On Tuesday, January 7, we are excited to offer a tour of M&T Bank Stadium, “From Pianos to Pigskins: Ravens Stadium Then and Now.” We’ll explore the stadium from the suite-level to the locker-rooms and learn about the enormous 1869 Knabe Piano Factory that once sat at the same location. Join us for this touchdown tour to talk about both football players and piano players.
On Thursday, January 23, we’re touring Zeke’s Coffee Roastery to learn about this Baltimore business’s unique roasting process, as well as a little of the history of Baltimore’s coffee trade. In 2005 when Thomas Rhodes founded Zeke’s, he joined a long line of coffee connoisseurs going back over 200 years in Baltimore. We hope to see you on the 23rd: it will be espresso-ily energizing!
From all of us at Baltimore Heritage, we wish you a happy holiday season and thank you again for all your interest and support.
— Johns Hopkins, Executive Director
P.S., If you have not renewed your membership, we humbly suggest now would be a great time to do so. And for last minute shoppers, Baltimore Heritage memberships make great holiday presents!
All of our core programs at Baltimore Heritage rely on volunteers to plan them, organize them, and run them. We’d like you to meet some of these great people, and so we’re starting a series called Volunteer Spotlight to share a little about those who are helping us make a difference.
Our first Volunteer Spotlight features Richard Messick, who has been volunteering with Baltimore Heritage since 2014. When he began working with us, he was first tasked with captioning photos and editing articles for our website. Then Baltimore Heritage received a grant for the Legacy Business Program, and Richard jumped in. To date, he has identified, researched, and written articles on 10 Legacy Businesses that have operated in the city for a century or more. Richard also fabulously leads our tour, Catacombs, 100-Year Vendors and History at Lexington Market, and is a volunteer docent at Evergreen House.
In addition to our gratitude for all of Richard’s work, here’s what one happy tour participant recently said after taking Baltimore Heritage’s tour at Evergreen: “I recently took a friend to the Xmas tour of Evergreen. It was a first experience for both of us and one not to be missed by anyone interested in art, architecture or design. Our guide, Richard Messick, was excellent and knew the house backwards and forwards.”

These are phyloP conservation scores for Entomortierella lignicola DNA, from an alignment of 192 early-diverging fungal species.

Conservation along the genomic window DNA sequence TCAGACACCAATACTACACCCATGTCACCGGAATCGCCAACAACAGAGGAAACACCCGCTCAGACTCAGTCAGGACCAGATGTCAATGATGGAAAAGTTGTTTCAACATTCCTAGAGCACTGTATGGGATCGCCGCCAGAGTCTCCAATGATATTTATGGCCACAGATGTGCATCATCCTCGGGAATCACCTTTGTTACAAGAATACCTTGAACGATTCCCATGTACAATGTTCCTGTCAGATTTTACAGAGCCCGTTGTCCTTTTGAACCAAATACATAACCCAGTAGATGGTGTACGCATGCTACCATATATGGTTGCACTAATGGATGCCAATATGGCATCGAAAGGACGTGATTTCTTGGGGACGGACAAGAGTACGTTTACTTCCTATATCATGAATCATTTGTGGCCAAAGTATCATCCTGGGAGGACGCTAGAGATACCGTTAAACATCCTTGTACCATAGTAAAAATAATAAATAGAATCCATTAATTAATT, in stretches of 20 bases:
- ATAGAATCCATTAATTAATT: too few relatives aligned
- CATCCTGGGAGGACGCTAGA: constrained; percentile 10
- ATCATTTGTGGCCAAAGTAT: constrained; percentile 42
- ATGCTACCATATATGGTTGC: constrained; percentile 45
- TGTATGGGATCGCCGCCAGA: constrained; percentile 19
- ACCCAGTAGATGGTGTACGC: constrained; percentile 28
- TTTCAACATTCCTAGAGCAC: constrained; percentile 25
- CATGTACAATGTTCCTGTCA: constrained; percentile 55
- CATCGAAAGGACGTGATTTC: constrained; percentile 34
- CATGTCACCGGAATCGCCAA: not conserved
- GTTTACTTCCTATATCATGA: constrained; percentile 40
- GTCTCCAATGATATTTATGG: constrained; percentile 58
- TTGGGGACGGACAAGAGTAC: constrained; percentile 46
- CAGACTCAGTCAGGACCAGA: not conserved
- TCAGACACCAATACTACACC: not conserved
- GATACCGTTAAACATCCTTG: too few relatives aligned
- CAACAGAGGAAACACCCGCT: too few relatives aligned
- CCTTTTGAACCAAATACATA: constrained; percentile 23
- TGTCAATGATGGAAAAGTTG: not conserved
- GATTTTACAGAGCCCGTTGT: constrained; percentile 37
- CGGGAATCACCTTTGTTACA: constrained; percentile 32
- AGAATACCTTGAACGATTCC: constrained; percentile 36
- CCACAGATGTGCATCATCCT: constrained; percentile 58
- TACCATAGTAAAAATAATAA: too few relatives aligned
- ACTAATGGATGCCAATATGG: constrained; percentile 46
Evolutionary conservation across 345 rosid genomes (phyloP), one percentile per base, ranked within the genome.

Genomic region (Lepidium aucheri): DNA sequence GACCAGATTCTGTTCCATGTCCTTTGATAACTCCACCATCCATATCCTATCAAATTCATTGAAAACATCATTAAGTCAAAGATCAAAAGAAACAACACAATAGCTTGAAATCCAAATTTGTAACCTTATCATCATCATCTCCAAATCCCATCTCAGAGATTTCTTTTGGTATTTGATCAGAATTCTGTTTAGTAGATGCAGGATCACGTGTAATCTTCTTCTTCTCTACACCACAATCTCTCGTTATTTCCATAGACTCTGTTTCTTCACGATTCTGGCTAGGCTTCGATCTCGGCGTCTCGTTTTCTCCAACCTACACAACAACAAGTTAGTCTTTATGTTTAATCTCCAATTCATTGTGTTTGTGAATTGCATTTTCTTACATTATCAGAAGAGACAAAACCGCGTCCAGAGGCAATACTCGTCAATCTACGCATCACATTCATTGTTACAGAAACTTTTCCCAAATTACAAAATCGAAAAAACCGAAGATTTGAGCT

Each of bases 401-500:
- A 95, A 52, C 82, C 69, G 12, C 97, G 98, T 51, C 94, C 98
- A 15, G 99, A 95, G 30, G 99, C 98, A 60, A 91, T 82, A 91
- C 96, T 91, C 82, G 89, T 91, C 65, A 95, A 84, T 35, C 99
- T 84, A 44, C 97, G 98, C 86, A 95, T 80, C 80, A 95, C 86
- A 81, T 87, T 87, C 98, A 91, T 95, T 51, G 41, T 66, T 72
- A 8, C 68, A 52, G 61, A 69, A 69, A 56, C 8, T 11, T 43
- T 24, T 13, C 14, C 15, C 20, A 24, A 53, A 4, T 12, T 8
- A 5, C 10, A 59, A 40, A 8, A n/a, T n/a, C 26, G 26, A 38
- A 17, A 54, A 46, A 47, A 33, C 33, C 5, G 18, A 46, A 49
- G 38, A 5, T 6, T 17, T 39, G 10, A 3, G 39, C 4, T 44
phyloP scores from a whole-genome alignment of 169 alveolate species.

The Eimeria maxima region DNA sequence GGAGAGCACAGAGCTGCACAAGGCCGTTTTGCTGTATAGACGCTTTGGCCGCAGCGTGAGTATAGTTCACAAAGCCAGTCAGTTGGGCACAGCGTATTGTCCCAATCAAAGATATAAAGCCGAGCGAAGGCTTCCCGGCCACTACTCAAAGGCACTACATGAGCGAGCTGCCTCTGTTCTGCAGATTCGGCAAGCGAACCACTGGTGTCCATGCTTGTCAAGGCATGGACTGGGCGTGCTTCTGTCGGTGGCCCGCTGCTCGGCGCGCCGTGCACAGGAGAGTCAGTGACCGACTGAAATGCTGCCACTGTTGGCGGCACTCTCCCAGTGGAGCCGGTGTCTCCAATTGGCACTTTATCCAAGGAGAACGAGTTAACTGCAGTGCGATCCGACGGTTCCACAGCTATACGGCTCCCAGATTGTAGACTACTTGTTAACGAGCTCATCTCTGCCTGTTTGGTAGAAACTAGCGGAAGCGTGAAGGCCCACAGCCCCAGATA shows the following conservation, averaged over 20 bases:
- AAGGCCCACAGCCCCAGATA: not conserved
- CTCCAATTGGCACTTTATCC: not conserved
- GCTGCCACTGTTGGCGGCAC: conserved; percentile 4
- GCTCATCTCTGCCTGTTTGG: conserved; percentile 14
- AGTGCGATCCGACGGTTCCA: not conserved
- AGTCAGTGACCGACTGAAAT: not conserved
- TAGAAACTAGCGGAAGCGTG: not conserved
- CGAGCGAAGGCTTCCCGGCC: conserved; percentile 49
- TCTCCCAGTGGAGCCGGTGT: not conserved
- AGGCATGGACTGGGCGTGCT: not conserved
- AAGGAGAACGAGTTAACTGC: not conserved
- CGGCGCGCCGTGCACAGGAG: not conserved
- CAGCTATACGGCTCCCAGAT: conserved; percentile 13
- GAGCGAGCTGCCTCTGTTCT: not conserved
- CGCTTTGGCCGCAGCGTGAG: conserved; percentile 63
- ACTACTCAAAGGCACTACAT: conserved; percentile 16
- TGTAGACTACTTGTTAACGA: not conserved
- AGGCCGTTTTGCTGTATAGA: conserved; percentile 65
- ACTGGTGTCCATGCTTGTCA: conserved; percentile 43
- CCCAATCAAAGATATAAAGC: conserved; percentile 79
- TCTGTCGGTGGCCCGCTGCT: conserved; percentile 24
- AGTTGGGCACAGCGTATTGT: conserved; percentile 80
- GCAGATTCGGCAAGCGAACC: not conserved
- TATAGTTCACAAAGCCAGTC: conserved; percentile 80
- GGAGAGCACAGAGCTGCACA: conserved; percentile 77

Read the below Q&A session to get to know a little more about Richard.
Q: How did you get involved with Baltimore Heritage?
A: I grew up with Andrew Colletta, a Baltimore Heritage board member, and we cut our tour-guide-teeth exploring Baltimore together. We would take visiting friends on our “Funky Balmer Tour,” a circuit of hidden gems around the city that always ended with a deli stop. Andrew first told me about Baltimore Heritage.
In fact, Andrew and I became friends because of our mutual love of exploring. Baltimore is our home town. I was born in Baltimore, at the old St. Joseph’s Hospital when it was at Caroline and Oliver Streets.
Q: How long have you lived in Baltimore?
A: Besides an 11 year hiatus elsewhere, I have spent my whole life in Baltimore. Both parents were born and raised here.
Q: Where would you recommend new Baltimoreans go to learn about the city?
A: Highlandtown would probably be my first stop because its where so many ethnic mixes got their start. It’s still a wonderful mix of ethnicities and still a place to enjoy a variety of foods and meet different people. Food is the start in terms of getting to know another culture.
A: Evergreen [House]. It has a rich history and is filled with art—Asian ceramics; Japanese netsuke; 20th century paintings, sculpture, and art glass.
Q: What about Baltimore doesn’t get enough attention?
A: The legacy of slavery in Baltimore. Since I have delved into it, I have been amazed at what I don’t know. I have never considered the enormous market for enslaved people in Baltimore and Maryland during the 19th century. The marketing of people was very large here at that time. The change from raising tobacco to wheat in the region caused a surplus of labor, whereas the South needed more labor due to the invention of the cotton gin. Our country was built with cheap labor–indentured servants, slaves, and prisoners. We don’t give that enough attention.
Q: In one word, describe Baltimore:
A: Worn–like comfortable old clothes. The people and places are comfortable old clothes to me. My aforementioned life-long friend thinks Baltimore suffers from an inferiority complex, which may be true. We just need to put on our Sunday best a little more often just to remind ourselves of our rich, long and diverse history.